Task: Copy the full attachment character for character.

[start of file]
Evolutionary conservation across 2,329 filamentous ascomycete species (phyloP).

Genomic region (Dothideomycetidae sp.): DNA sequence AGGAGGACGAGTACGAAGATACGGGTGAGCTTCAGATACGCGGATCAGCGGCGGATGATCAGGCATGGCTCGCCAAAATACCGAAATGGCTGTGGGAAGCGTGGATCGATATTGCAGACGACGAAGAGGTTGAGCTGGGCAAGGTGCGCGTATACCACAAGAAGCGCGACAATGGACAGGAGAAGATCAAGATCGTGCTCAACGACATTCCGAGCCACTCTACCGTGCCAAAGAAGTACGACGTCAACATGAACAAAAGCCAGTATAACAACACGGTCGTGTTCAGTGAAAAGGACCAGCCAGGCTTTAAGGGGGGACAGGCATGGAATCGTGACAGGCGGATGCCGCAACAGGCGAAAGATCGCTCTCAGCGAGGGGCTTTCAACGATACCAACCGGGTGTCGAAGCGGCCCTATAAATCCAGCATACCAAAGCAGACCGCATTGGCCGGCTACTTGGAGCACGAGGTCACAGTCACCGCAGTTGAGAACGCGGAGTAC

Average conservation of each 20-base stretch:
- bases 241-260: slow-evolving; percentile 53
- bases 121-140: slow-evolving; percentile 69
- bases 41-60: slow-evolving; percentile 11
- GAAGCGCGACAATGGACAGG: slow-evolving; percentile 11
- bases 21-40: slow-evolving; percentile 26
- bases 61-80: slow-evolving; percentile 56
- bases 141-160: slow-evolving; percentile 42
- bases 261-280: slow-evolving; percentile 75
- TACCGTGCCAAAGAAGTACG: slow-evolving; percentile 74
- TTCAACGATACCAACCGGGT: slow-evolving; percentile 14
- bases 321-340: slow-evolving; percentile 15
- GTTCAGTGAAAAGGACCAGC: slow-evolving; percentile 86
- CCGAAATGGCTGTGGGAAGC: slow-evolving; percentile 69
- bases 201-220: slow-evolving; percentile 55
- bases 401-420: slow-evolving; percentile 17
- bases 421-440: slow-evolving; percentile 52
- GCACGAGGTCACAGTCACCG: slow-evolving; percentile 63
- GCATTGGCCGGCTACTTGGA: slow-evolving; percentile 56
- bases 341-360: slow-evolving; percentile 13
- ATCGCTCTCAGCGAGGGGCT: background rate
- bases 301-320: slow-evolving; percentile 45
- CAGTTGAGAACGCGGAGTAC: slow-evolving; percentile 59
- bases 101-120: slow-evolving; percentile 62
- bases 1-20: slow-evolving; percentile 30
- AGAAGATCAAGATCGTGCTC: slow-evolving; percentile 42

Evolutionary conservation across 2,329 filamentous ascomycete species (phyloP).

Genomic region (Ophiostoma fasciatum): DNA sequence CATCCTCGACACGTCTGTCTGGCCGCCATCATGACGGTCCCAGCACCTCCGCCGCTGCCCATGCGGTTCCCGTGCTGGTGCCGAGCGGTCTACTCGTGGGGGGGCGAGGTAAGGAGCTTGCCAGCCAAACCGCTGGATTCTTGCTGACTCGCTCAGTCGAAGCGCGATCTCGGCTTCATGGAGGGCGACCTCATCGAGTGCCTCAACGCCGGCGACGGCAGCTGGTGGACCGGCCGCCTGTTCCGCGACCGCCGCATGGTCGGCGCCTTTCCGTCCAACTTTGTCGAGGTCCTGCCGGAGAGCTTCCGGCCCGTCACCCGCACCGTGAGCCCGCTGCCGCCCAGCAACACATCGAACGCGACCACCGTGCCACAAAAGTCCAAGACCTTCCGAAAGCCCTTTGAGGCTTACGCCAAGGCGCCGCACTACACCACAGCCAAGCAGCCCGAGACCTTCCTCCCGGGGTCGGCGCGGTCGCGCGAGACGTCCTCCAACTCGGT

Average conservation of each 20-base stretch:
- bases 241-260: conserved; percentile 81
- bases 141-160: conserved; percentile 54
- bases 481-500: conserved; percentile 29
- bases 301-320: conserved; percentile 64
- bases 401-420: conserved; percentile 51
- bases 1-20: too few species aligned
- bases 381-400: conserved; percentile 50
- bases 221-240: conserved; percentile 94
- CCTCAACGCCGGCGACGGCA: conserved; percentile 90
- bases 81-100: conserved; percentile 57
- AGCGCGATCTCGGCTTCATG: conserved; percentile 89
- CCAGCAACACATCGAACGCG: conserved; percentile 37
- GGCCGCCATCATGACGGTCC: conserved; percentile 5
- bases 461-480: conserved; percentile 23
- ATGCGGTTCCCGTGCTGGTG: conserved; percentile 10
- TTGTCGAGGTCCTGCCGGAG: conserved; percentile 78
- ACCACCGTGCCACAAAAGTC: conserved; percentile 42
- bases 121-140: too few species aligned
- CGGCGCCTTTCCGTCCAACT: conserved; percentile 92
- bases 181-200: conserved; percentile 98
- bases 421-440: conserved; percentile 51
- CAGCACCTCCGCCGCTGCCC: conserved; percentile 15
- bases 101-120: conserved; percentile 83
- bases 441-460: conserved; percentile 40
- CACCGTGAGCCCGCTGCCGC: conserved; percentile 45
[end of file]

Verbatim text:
Evolutionary conservation across 2,329 filamentous ascomycete species (phyloP).

Genomic region (Dothideomycetidae sp.): DNA sequence AGGAGGACGAGTACGAAGATACGGGTGAGCTTCAGATACGCGGATCAGCGGCGGATGATCAGGCATGGCTCGCCAAAATACCGAAATGGCTGTGGGAAGCGTGGATCGATATTGCAGACGACGAAGAGGTTGAGCTGGGCAAGGTGCGCGTATACCACAAGAAGCGCGACAATGGACAGGAGAAGATCAAGATCGTGCTCAACGACATTCCGAGCCACTCTACCGTGCCAAAGAAGTACGACGTCAACATGAACAAAAGCCAGTATAACAACACGGTCGTGTTCAGTGAAAAGGACCAGCCAGGCTTTAAGGGGGGACAGGCATGGAATCGTGACAGGCGGATGCCGCAACAGGCGAAAGATCGCTCTCAGCGAGGGGCTTTCAACGATACCAACCGGGTGTCGAAGCGGCCCTATAAATCCAGCATACCAAAGCAGACCGCATTGGCCGGCTACTTGGAGCACGAGGTCACAGTCACCGCAGTTGAGAACGCGGAGTAC

Average conservation of each 20-base stretch:
- bases 241-260: slow-evolving; percentile 53
- bases 121-140: slow-evolving; percentile 69
- bases 41-60: slow-evolving; percentile 11
- GAAGCGCGACAATGGACAGG: slow-evolving; percentile 11
- bases 21-40: slow-evolving; percentile 26
- bases 61-80: slow-evolving; percentile 56
- bases 141-160: slow-evolving; percentile 42
- bases 261-280: slow-evolving; percentile 75
- TACCGTGCCAAAGAAGTACG: slow-evolving; percentile 74
- TTCAACGATACCAACCGGGT: slow-evolving; percentile 14
- bases 321-340: slow-evolving; percentile 15
- GTTCAGTGAAAAGGACCAGC: slow-evolving; percentile 86
- CCGAAATGGCTGTGGGAAGC: slow-evolving; percentile 69
- bases 201-220: slow-evolving; percentile 55
- bases 401-420: slow-evolving; percentile 17
- bases 421-440: slow-evolving; percentile 52
- GCACGAGGTCACAGTCACCG: slow-evolving; percentile 63
- GCATTGGCCGGCTACTTGGA: slow-evolving; percentile 56
- bases 341-360: slow-evolving; percentile 13
- ATCGCTCTCAGCGAGGGGCT: background rate
- bases 301-320: slow-evolving; percentile 45
- CAGTTGAGAACGCGGAGTAC: slow-evolving; percentile 59
- bases 101-120: slow-evolving; percentile 62
- bases 1-20: slow-evolving; percentile 30
- AGAAGATCAAGATCGTGCTC: slow-evolving; percentile 42

Evolutionary conservation across 2,329 filamentous ascomycete species (phyloP).

Genomic region (Ophiostoma fasciatum): DNA sequence CATCCTCGACACGTCTGTCTGGCCGCCATCATGACGGTCCCAGCACCTCCGCCGCTGCCCATGCGGTTCCCGTGCTGGTGCCGAGCGGTCTACTCGTGGGGGGGCGAGGTAAGGAGCTTGCCAGCCAAACCGCTGGATTCTTGCTGACTCGCTCAGTCGAAGCGCGATCTCGGCTTCATGGAGGGCGACCTCATCGAGTGCCTCAACGCCGGCGACGGCAGCTGGTGGACCGGCCGCCTGTTCCGCGACCGCCGCATGGTCGGCGCCTTTCCGTCCAACTTTGTCGAGGTCCTGCCGGAGAGCTTCCGGCCCGTCACCCGCACCGTGAGCCCGCTGCCGCCCAGCAACACATCGAACGCGACCACCGTGCCACAAAAGTCCAAGACCTTCCGAAAGCCCTTTGAGGCTTACGCCAAGGCGCCGCACTACACCACAGCCAAGCAGCCCGAGACCTTCCTCCCGGGGTCGGCGCGGTCGCGCGAGACGTCCTCCAACTCGGT

Average conservation of each 20-base stretch:
- bases 241-260: conserved; percentile 81
- bases 141-160: conserved; percentile 54
- bases 481-500: conserved; percentile 29
- bases 301-320: conserved; percentile 64
- bases 401-420: conserved; percentile 51
- bases 1-20: too few species aligned
- bases 381-400: conserved; percentile 50
- bases 221-240: conserved; percentile 94
- CCTCAACGCCGGCGACGGCA: conserved; percentile 90
- bases 81-100: conserved; percentile 57
- AGCGCGATCTCGGCTTCATG: conserved; percentile 89
- CCAGCAACACATCGAACGCG: conserved; percentile 37
- GGCCGCCATCATGACGGTCC: conserved; percentile 5
- bases 461-480: conserved; percentile 23
- ATGCGGTTCCCGTGCTGGTG: conserved; percentile 10
- TTGTCGAGGTCCTGCCGGAG: conserved; percentile 78
- ACCACCGTGCCACAAAAGTC: conserved; percentile 42
- bases 121-140: too few species aligned
- CGGCGCCTTTCCGTCCAACT: conserved; percentile 92
- bases 181-200: conserved; percentile 98
- bases 421-440: conserved; percentile 51
- CAGCACCTCCGCCGCTGCCC: conserved; percentile 15
- bases 101-120: conserved; percentile 83
- bases 441-460: conserved; percentile 40
- CACCGTGAGCCCGCTGCCGC: conserved; percentile 45